The fundraiser supports upgrades at the Lenawee Historical Museum.
Join us for a casual evening at the museum for dinner with live entertainment, and see the new Lenawee County Underground Railroad Exhibit before it's open to the public!
Tickets are $35 per person (if purchased by June 16) and $40 per person beginning June 17. Tickets are available until June 23 and may be purchased online: click here or you may pay via check to the Lenawee County Historical Society and sent to attn: Catrina Ossmann, PO Box 1547, Adrian, MI 49221.
Join us for the museum's April Program, about Michigan's first state prison in Jackson, on Thursday, April 26 at 7:00 PM.
Judy Gail Krasnow will share the incredible stories of life at Jacktown, replete with sadistic wardens, crafty escapes, Prohibition's Purple Gang, a chaplain who ran a brothel and influential reformers.
Competing with the likes of Detroit and Ann Arbor, Jackson won the battle to build Michigan's first state prison in 1838.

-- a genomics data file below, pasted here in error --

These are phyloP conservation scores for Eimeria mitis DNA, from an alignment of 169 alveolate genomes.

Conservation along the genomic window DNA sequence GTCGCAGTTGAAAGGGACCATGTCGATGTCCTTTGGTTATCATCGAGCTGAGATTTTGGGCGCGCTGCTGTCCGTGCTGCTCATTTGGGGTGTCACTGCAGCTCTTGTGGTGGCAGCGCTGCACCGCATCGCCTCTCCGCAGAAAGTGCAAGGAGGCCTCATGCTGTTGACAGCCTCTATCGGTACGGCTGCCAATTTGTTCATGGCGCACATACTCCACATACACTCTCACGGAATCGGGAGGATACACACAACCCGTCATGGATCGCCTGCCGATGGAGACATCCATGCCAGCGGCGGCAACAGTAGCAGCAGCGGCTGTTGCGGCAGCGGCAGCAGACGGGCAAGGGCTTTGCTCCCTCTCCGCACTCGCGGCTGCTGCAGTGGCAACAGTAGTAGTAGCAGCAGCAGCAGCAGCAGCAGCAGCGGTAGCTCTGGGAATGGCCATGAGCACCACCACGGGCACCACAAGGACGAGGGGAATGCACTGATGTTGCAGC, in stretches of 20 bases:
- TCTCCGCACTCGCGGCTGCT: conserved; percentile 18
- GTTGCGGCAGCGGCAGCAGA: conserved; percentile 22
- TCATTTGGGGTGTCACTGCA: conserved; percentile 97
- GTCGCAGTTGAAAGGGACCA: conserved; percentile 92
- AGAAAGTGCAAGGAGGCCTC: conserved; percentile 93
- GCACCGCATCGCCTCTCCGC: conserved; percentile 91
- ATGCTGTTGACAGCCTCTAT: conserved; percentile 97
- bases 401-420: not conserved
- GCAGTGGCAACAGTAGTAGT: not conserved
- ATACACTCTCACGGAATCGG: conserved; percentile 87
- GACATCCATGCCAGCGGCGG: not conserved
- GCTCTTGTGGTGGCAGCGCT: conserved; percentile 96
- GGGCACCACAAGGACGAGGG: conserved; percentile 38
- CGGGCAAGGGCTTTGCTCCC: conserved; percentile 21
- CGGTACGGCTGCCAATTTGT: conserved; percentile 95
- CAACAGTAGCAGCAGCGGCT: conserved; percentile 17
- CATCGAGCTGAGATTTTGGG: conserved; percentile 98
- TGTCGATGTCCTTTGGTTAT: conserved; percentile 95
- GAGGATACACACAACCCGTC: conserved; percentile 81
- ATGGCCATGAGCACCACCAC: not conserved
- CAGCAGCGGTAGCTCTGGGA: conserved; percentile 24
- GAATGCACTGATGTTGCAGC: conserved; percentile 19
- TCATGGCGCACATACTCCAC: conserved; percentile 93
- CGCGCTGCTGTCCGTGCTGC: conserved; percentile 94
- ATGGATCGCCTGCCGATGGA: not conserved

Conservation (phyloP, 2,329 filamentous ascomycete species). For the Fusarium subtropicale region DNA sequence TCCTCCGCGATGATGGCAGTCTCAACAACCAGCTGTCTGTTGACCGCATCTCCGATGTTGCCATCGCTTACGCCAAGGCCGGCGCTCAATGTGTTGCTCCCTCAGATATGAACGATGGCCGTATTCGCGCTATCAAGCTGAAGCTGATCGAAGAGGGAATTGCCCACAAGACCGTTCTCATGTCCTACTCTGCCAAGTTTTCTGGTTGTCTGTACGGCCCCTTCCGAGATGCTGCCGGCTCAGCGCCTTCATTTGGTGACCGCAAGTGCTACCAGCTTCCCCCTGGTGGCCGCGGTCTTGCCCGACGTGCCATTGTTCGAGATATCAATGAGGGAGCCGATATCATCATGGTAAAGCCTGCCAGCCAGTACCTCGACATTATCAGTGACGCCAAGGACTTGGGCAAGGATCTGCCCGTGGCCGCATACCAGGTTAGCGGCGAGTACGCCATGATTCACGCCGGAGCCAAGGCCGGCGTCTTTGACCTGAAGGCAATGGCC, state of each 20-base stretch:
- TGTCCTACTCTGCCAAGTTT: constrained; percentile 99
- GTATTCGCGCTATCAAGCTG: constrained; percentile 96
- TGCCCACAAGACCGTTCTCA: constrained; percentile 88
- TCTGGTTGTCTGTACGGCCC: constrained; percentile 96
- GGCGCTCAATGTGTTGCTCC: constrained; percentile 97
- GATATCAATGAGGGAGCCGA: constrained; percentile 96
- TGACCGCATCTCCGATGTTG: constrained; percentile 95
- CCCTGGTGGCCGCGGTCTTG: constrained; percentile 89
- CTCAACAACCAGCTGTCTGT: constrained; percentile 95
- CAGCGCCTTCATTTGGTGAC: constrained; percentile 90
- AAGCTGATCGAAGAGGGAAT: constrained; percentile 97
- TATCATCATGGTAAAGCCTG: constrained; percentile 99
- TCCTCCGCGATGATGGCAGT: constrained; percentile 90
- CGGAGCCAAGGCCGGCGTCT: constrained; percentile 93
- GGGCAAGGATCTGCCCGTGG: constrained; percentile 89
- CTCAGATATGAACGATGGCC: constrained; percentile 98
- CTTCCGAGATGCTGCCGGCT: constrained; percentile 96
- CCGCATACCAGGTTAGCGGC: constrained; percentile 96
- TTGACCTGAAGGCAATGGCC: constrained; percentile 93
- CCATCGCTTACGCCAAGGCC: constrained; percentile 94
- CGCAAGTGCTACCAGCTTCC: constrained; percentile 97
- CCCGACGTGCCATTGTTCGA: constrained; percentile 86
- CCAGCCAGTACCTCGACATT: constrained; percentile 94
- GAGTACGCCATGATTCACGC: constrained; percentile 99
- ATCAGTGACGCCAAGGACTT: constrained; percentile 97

Krasnow is the founder and director of Jackson Historic Prison Tours, leading groups through the history and tales of Jackson's State Prison.
There is no cost to attend, and everyone is welcome!
Join us on Saturday, March 24 at 2pm
Laurie Perkins will be giving a presentation at the Lenawee County Historical Museum about the first commercial cheese factory in Michigan.
Perkins is an education historian at the Michigan Historical Museum, Lansing, and also a Ph.D candidate in American Studies at Michigan State University. Her power point presentation, Cheese Fever is about the first commercial cheese factory in Michigan, located in Fairfield Township, Lenawee County.
Built in 1866 by Rufus Baker, the Michigan Soft Cheese industry grew by 1900 to cover most of the counties of southern Michigan. This presentation examines the growth of the industry as well as the social, cultural, economic and political opportunities the industry provided to the dairy farmers of this state.
There is no cost to attend and the community is invited.
Journey from Marion County, Alabama
Adrian Arbor #3
Adrian Dominican Sisters
Adrian Garden Club
Adrian Morning Rotary
American Legion Auxiliary, Unit 97, Adrian
Care Pregnancy Center
Catherine Cobb Safe House
Chapter DK, PEO
Clever Ideas Marketing
GFWC Lenawee Woman's Club
Lenawee Christian School
Lenawee District Library
Lucy Wolcott Barnum Chapter, DAR